A petition filed in April by the New England Ratepayers Association (NERA) has requested that the Federal Energy Regulatory Commission (FERC) reassess its authority over retail solar sales, stating that the federal government, through FERC, not individual state legislatures and public utility commissions, has exclusive jurisdiction over wholesale energy sales and should end the practice of net metering.
FERC, which regulates the interstate transmission of electricity, established a policy in 2001 that allows state legislatures and utilities to decide how to compensate owners of solar panels for the excess electricity that they produce which is subsequently sold to the grid. Many states have chosen to pay solar owners full retail price for that electricity in the form of energy credits, allowing solar producers to offset their electricity bills with these credits and pay only the difference between the amount of energy they drew from the grid and the amount they produced and sold to the grid. The industry consensus is that net metering policies have been the main factor in the rapid adoption of solar panels over the last two decades: currently 41 states have some kind of net metering policy, and over 2.4 million solar systems exist in the United States.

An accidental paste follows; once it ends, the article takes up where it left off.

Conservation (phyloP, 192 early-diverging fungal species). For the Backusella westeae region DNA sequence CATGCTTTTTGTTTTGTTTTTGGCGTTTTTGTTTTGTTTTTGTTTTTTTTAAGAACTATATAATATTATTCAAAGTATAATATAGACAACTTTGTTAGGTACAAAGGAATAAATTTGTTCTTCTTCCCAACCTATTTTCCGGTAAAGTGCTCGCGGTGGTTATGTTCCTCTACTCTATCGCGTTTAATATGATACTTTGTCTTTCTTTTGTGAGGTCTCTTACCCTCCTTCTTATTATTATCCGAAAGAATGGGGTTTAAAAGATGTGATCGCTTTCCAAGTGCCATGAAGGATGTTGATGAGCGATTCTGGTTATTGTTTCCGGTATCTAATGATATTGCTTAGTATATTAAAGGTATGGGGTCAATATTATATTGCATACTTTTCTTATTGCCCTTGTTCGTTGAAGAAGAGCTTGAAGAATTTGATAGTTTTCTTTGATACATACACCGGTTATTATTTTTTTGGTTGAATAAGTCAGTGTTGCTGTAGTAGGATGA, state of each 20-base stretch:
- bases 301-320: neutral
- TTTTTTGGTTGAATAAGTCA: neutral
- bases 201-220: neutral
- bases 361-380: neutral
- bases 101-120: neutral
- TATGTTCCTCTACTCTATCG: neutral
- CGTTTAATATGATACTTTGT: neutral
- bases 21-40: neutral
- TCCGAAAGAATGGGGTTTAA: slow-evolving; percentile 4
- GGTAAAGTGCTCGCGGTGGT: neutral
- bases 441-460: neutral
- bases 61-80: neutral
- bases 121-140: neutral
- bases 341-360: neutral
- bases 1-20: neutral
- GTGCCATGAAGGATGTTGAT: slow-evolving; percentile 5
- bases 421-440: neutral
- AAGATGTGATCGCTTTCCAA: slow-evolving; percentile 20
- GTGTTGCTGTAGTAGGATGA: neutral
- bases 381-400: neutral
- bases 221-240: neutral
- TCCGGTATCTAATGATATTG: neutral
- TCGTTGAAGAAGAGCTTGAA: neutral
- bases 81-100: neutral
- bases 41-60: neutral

But the NERA petition has asked FERC to assess its authority under the Public Utility Regulatory Policies Act of 1978 (PURPA), arguing that under the statute, jurisdiction over sales of solar electricity should be transferred from the states to the federal government, upending twenty years of precedent. The petition claims that the federal government should have the exclusive authority over the billing between utility companies and the owners of solar panels for excess electricity they produce. NERA also argues that companies should be free to pay wholesale prices for excess electricity, meaning that solar panel owners would go from receiving full retail price, in the form of credits, to the wholesale rate, which equates to just a few cents per kilowatt hour.